Focus on finishing strong and the rest is just a mental game of time and a bit of weakness leaving the body. Oh, and if you stumble and fall, get up. Shit happens. Mistakes happen. It’s up to you if a temporary stumble, grows roots and leaves you stuck. At the end of life’s journey and running your marathon, you’ll learn the most valuable lesson in life. Life’s mental. Finishing strong is as much about your mental state and strength as it is your physical state. The weakest thing on you is your body. During training, every muscle you have will fail you and every ounce of energy your body can store will betray you. At that moment where your body fails you, you’ll learn why the strongest thing in the universe is your heart and mind. Finishing strong doesn’t mean you set a personal best time or broke some world record. Finishing strong often just means you got out of bed, laced up your shoes, sucked up your doubt, eyed your fears without blinking and tried. And in trying, occasionally falling or failing, you strengthen your mental muscles and spirit. If you fall, get up. Drag yourself across the finish line and Finish Strong. It’s not your muscles that determine your success. It’s your will to succeed that does. #FinishStrong
Marathon Training 101
Trying to balance a full-time job, multiple side hustles, and train for a marathon requires a lot of balance. Part of that balance is keeping a schedule as best as I can (bullet journaling and google calendar are my BFFs), having my water bottle with me at all times, and snacks. Trust me. Pack snacks. I must admit, I can go from 0 to hangry real quick. But seriously, when your days and weeks are overrun by back to back meetings, networking events, trains, planes, and automobiles and then throw in the general chaos that is life, things can take a turn quickly. The main thing that ends up taking a backseat most often is one’s health. Everything else becomes a priority-from figuring out how to make a dollar, creating content, proving yourself at work, making the next train or flight, and meeting deadlines. All of it can lead one down a path of unhealthy behaviors, poor habits, negative coping mechanisms, and ultimately burnout.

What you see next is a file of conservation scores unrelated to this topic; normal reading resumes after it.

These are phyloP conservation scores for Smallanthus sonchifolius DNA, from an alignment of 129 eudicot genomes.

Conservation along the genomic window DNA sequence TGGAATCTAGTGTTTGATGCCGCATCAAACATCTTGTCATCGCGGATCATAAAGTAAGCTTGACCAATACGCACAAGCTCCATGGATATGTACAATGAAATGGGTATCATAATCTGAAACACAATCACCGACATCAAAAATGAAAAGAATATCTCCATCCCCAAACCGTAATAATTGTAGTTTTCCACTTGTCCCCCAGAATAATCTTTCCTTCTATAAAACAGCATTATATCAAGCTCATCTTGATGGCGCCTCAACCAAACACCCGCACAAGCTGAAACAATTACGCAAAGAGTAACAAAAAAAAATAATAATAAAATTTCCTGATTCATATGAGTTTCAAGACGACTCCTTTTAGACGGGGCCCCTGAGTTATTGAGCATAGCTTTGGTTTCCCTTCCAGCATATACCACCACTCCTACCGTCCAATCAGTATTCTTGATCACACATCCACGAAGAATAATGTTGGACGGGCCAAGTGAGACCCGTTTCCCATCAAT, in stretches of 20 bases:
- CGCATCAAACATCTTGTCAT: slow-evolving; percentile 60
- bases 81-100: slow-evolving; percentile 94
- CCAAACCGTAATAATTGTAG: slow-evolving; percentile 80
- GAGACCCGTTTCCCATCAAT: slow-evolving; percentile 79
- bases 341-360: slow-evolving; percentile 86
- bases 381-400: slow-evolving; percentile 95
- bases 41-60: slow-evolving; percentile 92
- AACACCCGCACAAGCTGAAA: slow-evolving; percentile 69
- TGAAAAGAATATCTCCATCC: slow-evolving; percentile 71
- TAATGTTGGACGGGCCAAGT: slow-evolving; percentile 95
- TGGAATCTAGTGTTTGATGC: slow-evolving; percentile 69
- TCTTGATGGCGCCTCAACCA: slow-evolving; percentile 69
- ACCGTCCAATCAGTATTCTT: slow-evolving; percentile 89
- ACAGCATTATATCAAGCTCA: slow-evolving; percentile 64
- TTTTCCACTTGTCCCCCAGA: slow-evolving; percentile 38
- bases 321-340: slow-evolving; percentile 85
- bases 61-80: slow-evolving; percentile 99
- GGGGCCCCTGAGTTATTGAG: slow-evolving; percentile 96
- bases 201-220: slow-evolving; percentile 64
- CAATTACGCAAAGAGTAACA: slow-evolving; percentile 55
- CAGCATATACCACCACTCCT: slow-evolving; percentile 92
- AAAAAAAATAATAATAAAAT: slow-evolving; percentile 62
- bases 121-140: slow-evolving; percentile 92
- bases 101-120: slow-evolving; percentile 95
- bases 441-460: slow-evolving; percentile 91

Burnout is real.
Burnout is real. Are you team “no-sleep” or “I’ll sleep when I die”? What if I were to tell you that by living by that mantra is causing more harm than good. Seriously, you truly cannot pour from an empty cup. We are all basically plants. We need to nurture our bodies and minds in order to thrive. Taking rest and breaks, and prioritizing things such as exercise, healthy eating and sleep are all keys to keeping the hustle going.
You are probably saying to yourself okay, so how do I make it work? Here are a few key tips and ways to help you get started.
1. Create a schedule.
2. Be flexible.
3. Plan Ahead.
4. Learn to say “No”
Create a Schedule
My previous marathon training cycles, I had a pretty flexible schedule. Now with having a full-time job, as well as other consultant work, my schedule can fluctuate from day to day.
Using a google doc, excel spreadsheet or a fitness tracker, you can schedule in your workouts.
Having my training plan laid out helps me to adjust or rearrange my runs and strength training when needed. For the most part, I typically have a set time for when I go out for my runs and try to stick to that as much as possible. However, there are many times where I have to adjust. My calendar helps me figure out when I may or may need to get my run earlier in the day or even at lunch.